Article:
9. ^ a b c d Hayes, Dean (2006). The Who's Who of Cardiff City. Derby: Breedon Books. p. 11. ISBN 1-85983-462-0.
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  11. ^ a b c Wash, Roger (2008). Hatters Heroes. Roger Wash. ISBN 978-0-9560832-0-3.
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  13. ^ Ruth Margolis. "10 Things That Americans Don't Realize are Offensive to Brits". BBC America. Retrieved 26 July 2018.
  14. ^ "Aizlewood salute no Mark of respect". Yorkshire Evening Post. 1 May 2009. Retrieved 5 January 2014.
  15. ^ a b "Mark Aizlewood". Sheridan Dictates. Retrieved 26 July 2018.
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  17. ^ "Aizlewood: one of City's great FA Cup triumphs". WalesOnline. 4 January 2005. Retrieved 14 June 2018.
  18. ^ a b c "Mark Aizlewood". 11v11.com. AFS Enterprises. Retrieved 14 June 2018.
  19. ^ Ian Hunt (27 October 2001). "Aizlewood Is Appointed as New Technical Director". The Western Mail. Archived from the original on 13 June 2018. Retrieved 13 June 2018 – via HighBeam Research.
  20. ^ Paul Abbandonato (4 November 2001). "Aizlewood Relishes New Task of Shaking Up Welsh Football from Grass Roots". Wales on Sunday. Archived from the original on 25 May 2009. Retrieved 14 June 2018 – via HighBeam Research.
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  27. ^ "Rush walks out as Chester manager". BBC Sport. 6 April 2005. Retrieved 4 June 2016.
  28. ^ a b c d Robert Harries (9 March 2018). "Success, gambling, depression, drink and crime: the fall of Mark Aizlewood". WalesOnline. Retrieved 14 June 2018.
  29. ^ "Aizlewood handed task of saving Carmarthen". Welsh Premier League. 7 January 2012. Retrieved 14 June 2018.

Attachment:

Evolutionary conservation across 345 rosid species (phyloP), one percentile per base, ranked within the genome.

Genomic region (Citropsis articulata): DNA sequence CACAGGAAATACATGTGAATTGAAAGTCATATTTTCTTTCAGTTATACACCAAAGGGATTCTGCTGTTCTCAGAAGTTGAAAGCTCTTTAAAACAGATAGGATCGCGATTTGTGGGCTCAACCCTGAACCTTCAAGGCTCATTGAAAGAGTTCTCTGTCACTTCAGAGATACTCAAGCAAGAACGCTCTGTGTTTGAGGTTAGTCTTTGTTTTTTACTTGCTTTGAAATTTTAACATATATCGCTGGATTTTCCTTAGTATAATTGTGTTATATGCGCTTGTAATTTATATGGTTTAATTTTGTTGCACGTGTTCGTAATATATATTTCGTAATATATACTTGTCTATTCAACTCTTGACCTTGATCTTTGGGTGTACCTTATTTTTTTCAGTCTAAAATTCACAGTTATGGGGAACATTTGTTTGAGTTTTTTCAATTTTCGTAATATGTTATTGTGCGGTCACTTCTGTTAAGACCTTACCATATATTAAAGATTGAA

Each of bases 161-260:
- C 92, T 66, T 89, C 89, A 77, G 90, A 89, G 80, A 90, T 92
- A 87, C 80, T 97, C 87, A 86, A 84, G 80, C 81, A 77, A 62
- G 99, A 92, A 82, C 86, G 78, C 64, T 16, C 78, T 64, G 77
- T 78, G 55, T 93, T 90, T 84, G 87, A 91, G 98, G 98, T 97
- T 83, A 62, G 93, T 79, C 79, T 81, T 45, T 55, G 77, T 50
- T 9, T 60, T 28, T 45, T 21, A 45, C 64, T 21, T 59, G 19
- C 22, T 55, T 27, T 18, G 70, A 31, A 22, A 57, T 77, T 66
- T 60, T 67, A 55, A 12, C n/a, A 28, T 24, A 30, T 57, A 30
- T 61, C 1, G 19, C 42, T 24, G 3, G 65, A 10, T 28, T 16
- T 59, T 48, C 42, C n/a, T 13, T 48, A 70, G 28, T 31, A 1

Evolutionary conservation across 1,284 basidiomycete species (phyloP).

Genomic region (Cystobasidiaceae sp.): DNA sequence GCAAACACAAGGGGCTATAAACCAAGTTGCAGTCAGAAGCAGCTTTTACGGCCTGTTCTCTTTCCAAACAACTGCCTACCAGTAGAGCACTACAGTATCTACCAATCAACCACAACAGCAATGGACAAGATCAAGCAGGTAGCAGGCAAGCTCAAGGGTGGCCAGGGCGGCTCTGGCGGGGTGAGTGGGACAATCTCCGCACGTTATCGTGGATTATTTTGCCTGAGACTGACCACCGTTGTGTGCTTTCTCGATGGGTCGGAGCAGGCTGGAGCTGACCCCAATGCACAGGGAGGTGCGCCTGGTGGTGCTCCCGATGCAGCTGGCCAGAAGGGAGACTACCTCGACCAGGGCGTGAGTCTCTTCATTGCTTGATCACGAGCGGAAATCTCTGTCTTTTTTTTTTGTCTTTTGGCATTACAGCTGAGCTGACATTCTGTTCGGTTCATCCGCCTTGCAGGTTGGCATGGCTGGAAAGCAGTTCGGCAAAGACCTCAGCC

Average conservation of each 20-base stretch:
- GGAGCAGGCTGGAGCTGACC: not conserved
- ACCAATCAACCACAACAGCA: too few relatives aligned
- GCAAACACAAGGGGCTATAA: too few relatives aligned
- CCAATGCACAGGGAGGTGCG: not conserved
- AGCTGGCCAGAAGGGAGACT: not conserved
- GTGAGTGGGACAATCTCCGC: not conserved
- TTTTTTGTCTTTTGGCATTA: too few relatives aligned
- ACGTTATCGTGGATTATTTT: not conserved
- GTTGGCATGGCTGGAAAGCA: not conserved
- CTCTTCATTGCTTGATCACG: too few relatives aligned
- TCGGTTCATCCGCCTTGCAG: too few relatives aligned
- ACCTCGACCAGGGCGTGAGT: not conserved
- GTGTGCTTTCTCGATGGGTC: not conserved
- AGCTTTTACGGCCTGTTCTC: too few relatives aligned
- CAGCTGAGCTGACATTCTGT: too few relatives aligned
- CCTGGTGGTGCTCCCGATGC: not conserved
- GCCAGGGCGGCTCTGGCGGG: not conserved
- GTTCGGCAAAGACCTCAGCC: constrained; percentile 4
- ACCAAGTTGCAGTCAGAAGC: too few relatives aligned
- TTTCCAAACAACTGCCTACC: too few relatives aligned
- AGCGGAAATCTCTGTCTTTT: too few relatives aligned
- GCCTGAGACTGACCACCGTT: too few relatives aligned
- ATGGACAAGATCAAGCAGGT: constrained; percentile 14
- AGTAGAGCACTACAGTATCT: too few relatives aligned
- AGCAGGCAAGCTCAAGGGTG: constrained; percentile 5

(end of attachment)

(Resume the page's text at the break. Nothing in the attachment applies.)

30. ^ a b João Nunes. "Wales - List of League Cup finals". Rec.Sport.Soccer Statistics Foundation. Retrieved 4 June 2016.
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  32. ^ "Mark Aizlewood: Carmarthen Town boss comeback scuppered by fire". BBC Sport. 6 November 2014. Retrieved 4 June 2016.
  33. ^ Ian Lewis (5 February 2018). "Carmarthen Town sack manager Mark Aizlewood after fraud conviction". WalesOnline. Retrieved 14 June 2018.
  34. ^ Tony Heath (26 August 1996). "Welsh speak up for their ancient tongue". The Independent. Retrieved 22 May 2009.
  35. ^ a b "Aizlewood - no thoughts of hostile Vetch". WalesOnline. 27 January 2005. Retrieved 4 June 2016.
  36. ^ Tony Rees (15 May 2001). ""Coward" Gio under attack by Aizlewood". Daily Mirror. Retrieved 4 June 2016 – via The Free Library.
  37. ^ "SFO make arrests in football apprenticeship investigation". The Guardian. 17 May 2012. Retrieved 5 January 2014.
  38. ^ a b "Mark Aizlewood jailed over football apprenticeship fraud". BBC News. 26 February 2018. Retrieved 27 July 2018.
  39. ^ "Ex-footballers Mark Aizlewood and Paul Sugrue jailed for scamming schools out of £5m". Sky News. 26 February 2018. Retrieved 27 July 2018.
  40. ^ Andrew Penman (5 February 2018). "Mark Aizlewood facing jail after being found guilty of £5million football fraud". Daily Mirror. Retrieved 5 February 2018.
  41. ^ "Ex-County star Aizlewood banned as company director". South Wales Argus. 13 December 2013. Retrieved 1 May 2014.
  42. ^ "Case details for Mark Aizlewood". The Insolvency Service. Retrieved 5 January 2015.
  43. ^ "Former Wales and County player appears in court over fraud allegations". South Wales Argus. 6 June 2016. Retrieved 6 June 2016.
  44. ^ Alex Evans (24 November 2017). "Former Leeds United footballer tells £5 million apprenticeship fraud trial of wife's suicide". Yorkshire Evening Post. Retrieved 16 June 2018.
  45. ^ Henry Vaughan (23 November 2017). "Ex-Wales footballer describes the moment he learned of his wife's suicide". WalesOnline. Retrieved 14 June 2018.
  46. ^ Patrick Greenfield (26 February 2018). "Ex-footballers Mark Aizlewood and Paul Sugrue jailed for fraud". The Guardian. Retrieved 14 June 2018.

External links[edit]